Pharmaguy's Insights Into Drug Industry News
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Pharmaguy's Insights Into Drug Industry News
Pharmaguy curates and provides insights into selected drug industry news and issues.
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Up Until Now, GSK Bet on Vaccines Rather than Trendy Immuno-Oncology Cancer Treatments

Up Until Now, GSK Bet on Vaccines Rather than Trendy Immuno-Oncology Cancer Treatments | Pharmaguy's Insights Into Drug Industry News | Scoop.it

Bucking biopharma’s trend in 2014, GlaxoSmithKline CEO Andrew Witty swapped off his oncology assets to Novartis, building his company’s position in vaccines and consumer healthcare instead.

 

Fast-forward to the future. After taking flak from prominent investors, Witty continues to defend the logic—and in recent quarters, he's had the numbers to back up that contention. He continues to make the case that high-priced treatments don't make business sense in the long run.

 

Consider immuno-oncology. Speaking Tuesday at the opening of GSK’s Rockville, Maryland, vaccine research site, Witty said that he doesn’t see pricey immunotherapies for cancer, now biopharma’s hottest field, as a “cost-effective … global healthcare solution.”

 

To back up his point, Witty said the number of patients treated by the last 20 top-selling pharma products has dropped “catastrophically” in recent decades.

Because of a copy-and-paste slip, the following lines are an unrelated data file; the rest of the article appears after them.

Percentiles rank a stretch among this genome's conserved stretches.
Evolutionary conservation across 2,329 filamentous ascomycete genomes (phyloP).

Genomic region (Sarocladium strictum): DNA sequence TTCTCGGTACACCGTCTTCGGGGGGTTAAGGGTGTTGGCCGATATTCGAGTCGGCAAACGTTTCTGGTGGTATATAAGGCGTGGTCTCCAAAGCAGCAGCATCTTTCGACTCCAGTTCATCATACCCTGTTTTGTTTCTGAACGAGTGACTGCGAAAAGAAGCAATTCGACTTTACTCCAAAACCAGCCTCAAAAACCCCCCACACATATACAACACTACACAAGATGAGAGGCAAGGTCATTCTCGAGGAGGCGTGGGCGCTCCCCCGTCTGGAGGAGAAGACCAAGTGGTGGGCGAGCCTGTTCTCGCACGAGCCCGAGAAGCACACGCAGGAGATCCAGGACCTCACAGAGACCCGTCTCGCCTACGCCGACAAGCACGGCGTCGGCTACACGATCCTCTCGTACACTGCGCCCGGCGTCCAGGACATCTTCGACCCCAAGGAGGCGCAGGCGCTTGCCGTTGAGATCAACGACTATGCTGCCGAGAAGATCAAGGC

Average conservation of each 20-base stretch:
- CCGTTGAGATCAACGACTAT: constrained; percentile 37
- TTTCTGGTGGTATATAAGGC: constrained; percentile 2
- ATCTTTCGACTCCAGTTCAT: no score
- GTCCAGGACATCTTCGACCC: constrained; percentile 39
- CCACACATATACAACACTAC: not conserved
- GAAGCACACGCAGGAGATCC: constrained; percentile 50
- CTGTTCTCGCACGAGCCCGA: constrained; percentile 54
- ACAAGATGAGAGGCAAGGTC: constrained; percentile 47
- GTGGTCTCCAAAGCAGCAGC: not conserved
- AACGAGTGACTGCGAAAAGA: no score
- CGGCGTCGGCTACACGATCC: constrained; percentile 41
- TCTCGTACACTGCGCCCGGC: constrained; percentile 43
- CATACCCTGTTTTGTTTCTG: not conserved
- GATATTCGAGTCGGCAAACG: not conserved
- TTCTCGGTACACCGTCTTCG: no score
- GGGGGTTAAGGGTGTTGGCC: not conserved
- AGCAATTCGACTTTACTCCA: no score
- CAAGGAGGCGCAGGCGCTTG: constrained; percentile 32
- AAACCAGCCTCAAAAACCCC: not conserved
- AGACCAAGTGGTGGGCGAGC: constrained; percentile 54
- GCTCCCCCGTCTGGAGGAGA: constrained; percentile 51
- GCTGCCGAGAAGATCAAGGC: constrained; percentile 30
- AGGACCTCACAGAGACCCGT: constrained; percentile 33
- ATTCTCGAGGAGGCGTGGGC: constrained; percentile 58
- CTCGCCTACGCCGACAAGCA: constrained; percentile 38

“A blockbuster drug of the '80s probably treated tens or hundreds of millions. In the '90s it was tens of millions, and now you are into tens of thousands," he said. "Vaccines are going the other way.”

 

Witty said believes the returns to shareholders are “very similar” for vaccines and pharmaceuticals. What’s different is the shape of the return curves.

 

 

With vaccines, a business with high barriers to entry driven by volume on a lower price point, companies can eke out similar profits, the CEO said.

 

By focusing on vaccines and consumer healthcare, Witty bet GSK’s future on lower-margin businesses in a move that so far seems to have paid off. Pricing pressure has taken a toll on the pharmaceutical industry, and GSK’s vaccines have outperformed other units in the second and third quarters this year.

Pharma Guy's insight:

Witty said that he doesn’t see pricey immunotherapies for cancer, now biopharma’s hottest field, as a “cost-effective … global healthcare solution.”

 

It's interesting that Witty used "global" to qualify his remark. In the U.S. a pharma company can usually charge what the market will bear. Therefore, I don't see GSK giving up that lucrative market especially after the 21st Century Act has been signed into law.

 

Related article: “When Does It Makes Economic Sense for #Pharma Industry to Develop Vaccines vs Drugs?”: http://sco.lt/7adpSb

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GSK Scouts for Candidates to Replace CEO Witty: @Pharmaguy Rebuffs Offer

GSK Scouts for Candidates to Replace CEO Witty: @Pharmaguy Rebuffs Offer | Pharmaguy's Insights Into Drug Industry News | Scoop.it

GlaxoSmithKline is casting about for a new CEO. Amid shareholder pressure for a breakup or shake-up or both, the company reportedly has asked its headhunting firm to put together a short list of candidates to replace current chief Andrew Witty.